European Union member states have agreed to pay 100 euros a week to new recruits in the Libyan coastguard to boost the number of officers to tackle people smuggling.
While countries agreed on the idea, some initially refused to give money for the project which would put increased pressure on people smuggling in the area, Salzburger Nachrichten reports.
Between October last year and February of this year, the EU’s Operation Sophia has trained 93 new recruits for the Libyan coastal force. In February and March, a further 20 managerial officers were also trained.
Italy has been supportive of the plan to train more personnel saying they will support 255 more recruits and Spain has pledged to support another 36. Italy has been the most impacted by the migrant flow originating from Libya as many of the migrants who are rescued by NGO ships are taken to Italy where they then attempt to claim asylum.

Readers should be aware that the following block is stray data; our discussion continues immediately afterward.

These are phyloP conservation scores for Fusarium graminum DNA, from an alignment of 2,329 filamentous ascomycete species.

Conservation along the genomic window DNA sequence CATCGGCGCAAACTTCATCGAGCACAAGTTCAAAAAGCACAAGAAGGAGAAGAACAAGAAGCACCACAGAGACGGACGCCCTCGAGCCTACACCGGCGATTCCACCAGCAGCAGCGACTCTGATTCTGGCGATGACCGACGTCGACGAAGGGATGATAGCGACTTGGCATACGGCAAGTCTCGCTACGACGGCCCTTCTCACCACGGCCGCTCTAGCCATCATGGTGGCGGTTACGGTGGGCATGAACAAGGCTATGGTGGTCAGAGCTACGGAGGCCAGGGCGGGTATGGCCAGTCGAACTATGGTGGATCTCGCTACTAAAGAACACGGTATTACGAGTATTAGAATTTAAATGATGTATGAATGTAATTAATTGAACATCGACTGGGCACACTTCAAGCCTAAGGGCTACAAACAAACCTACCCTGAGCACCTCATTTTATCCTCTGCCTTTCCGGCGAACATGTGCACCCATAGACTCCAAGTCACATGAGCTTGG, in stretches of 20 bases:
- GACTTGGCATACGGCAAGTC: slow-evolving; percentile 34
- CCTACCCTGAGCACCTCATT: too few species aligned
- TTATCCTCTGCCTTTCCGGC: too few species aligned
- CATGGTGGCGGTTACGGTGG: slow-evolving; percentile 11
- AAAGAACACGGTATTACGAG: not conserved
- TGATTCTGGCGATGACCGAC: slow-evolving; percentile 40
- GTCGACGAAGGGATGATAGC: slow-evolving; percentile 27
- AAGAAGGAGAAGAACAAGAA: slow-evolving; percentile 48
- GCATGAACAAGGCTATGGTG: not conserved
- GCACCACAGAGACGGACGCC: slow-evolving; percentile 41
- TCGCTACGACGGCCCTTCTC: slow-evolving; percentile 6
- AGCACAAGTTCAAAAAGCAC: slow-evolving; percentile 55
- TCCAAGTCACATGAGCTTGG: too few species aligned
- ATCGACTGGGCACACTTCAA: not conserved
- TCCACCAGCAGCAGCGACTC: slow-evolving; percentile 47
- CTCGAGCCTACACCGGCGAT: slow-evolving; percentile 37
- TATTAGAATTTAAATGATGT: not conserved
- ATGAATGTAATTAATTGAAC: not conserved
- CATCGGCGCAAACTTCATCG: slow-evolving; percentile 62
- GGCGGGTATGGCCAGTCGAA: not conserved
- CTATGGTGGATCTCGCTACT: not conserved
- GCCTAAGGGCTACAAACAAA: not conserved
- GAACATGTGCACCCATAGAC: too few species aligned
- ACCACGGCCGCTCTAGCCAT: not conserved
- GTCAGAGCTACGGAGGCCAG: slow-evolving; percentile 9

The Libyan government has also requested further help from the bloc in purchasing additional patrol vessels, 130 in total, and other equipment including radar systems and diving suits.
The coastguard has attempted to turn back boats heading for Italy in the past and has accused pro-migrant NGO rescue vessels of working with people smugglers. In one incident, a coastguard patrol vessel almost collided with an NGO ship which it claimed was attempting to carry out operations in Libyan territorial waters.
Tripoli coastguard spokesman Ayoub Qassem claimed shortly after the incident: “An international rescue organisation called Sea-Watch tried to hinder the work of our coastguard … in a bid to take the migrants, claiming Libya is not safe for migrants.”
The Italian Interior Minister Marco Minniti is also expected to meet with a collection of mayors from various parts of Libya this week to talk about combatting people smuggling. The parties are expected to sign an agreement which will see Italy give money to the cities to provide economic incentives to stop people becoming involved in human trafficking.
So far this year, Italy has seen tens of thousands of migrants arrive; but according to the United Nations, very few of them are legitimate refugees. The UN refugee agency (UNHCR) published a report showing that in 2016 only 2.65 per cent of migrants achieved asylum status and admitted that most migrants were driven by economic factors.